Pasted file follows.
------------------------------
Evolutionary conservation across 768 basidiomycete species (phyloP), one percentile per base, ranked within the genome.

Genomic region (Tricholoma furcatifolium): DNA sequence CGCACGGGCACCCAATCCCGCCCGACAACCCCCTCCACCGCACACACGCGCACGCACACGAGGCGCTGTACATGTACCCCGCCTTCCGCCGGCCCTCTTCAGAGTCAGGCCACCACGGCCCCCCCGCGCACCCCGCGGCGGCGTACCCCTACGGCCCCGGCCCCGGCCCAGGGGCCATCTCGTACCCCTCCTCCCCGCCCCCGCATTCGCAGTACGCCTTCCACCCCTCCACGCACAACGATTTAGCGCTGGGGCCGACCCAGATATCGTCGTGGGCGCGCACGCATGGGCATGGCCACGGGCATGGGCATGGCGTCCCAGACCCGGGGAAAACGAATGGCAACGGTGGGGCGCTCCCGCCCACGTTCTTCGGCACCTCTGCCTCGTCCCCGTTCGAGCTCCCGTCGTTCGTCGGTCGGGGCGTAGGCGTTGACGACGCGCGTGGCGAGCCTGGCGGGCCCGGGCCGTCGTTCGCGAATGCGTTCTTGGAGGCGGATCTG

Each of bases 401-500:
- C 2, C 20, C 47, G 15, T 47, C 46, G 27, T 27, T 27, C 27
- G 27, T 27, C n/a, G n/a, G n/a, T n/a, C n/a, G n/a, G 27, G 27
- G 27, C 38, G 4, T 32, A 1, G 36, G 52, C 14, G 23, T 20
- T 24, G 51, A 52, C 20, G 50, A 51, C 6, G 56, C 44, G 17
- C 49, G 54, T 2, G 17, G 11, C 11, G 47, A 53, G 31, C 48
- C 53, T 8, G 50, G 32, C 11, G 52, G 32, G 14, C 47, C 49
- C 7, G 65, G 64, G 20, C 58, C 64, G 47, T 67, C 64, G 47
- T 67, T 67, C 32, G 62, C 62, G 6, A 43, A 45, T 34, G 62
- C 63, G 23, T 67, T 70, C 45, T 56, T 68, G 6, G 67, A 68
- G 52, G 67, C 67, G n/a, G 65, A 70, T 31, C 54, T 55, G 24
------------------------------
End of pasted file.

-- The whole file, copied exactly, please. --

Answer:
Evolutionary conservation across 768 basidiomycete species (phyloP), one percentile per base, ranked within the genome.

Genomic region (Tricholoma furcatifolium): DNA sequence CGCACGGGCACCCAATCCCGCCCGACAACCCCCTCCACCGCACACACGCGCACGCACACGAGGCGCTGTACATGTACCCCGCCTTCCGCCGGCCCTCTTCAGAGTCAGGCCACCACGGCCCCCCCGCGCACCCCGCGGCGGCGTACCCCTACGGCCCCGGCCCCGGCCCAGGGGCCATCTCGTACCCCTCCTCCCCGCCCCCGCATTCGCAGTACGCCTTCCACCCCTCCACGCACAACGATTTAGCGCTGGGGCCGACCCAGATATCGTCGTGGGCGCGCACGCATGGGCATGGCCACGGGCATGGGCATGGCGTCCCAGACCCGGGGAAAACGAATGGCAACGGTGGGGCGCTCCCGCCCACGTTCTTCGGCACCTCTGCCTCGTCCCCGTTCGAGCTCCCGTCGTTCGTCGGTCGGGGCGTAGGCGTTGACGACGCGCGTGGCGAGCCTGGCGGGCCCGGGCCGTCGTTCGCGAATGCGTTCTTGGAGGCGGATCTG

Each of bases 401-500:
- C 2, C 20, C 47, G 15, T 47, C 46, G 27, T 27, T 27, C 27
- G 27, T 27, C n/a, G n/a, G n/a, T n/a, C n/a, G n/a, G 27, G 27
- G 27, C 38, G 4, T 32, A 1, G 36, G 52, C 14, G 23, T 20
- T 24, G 51, A 52, C 20, G 50, A 51, C 6, G 56, C 44, G 17
- C 49, G 54, T 2, G 17, G 11, C 11, G 47, A 53, G 31, C 48
- C 53, T 8, G 50, G 32, C 11, G 52, G 32, G 14, C 47, C 49
- C 7, G 65, G 64, G 20, C 58, C 64, G 47, T 67, C 64, G 47
- T 67, T 67, C 32, G 62, C 62, G 6, A 43, A 45, T 34, G 62
- C 63, G 23, T 67, T 70, C 45, T 56, T 68, G 6, G 67, A 68
- G 52, G 67, C 67, G n/a, G 65, A 70, T 31, C 54, T 55, G 24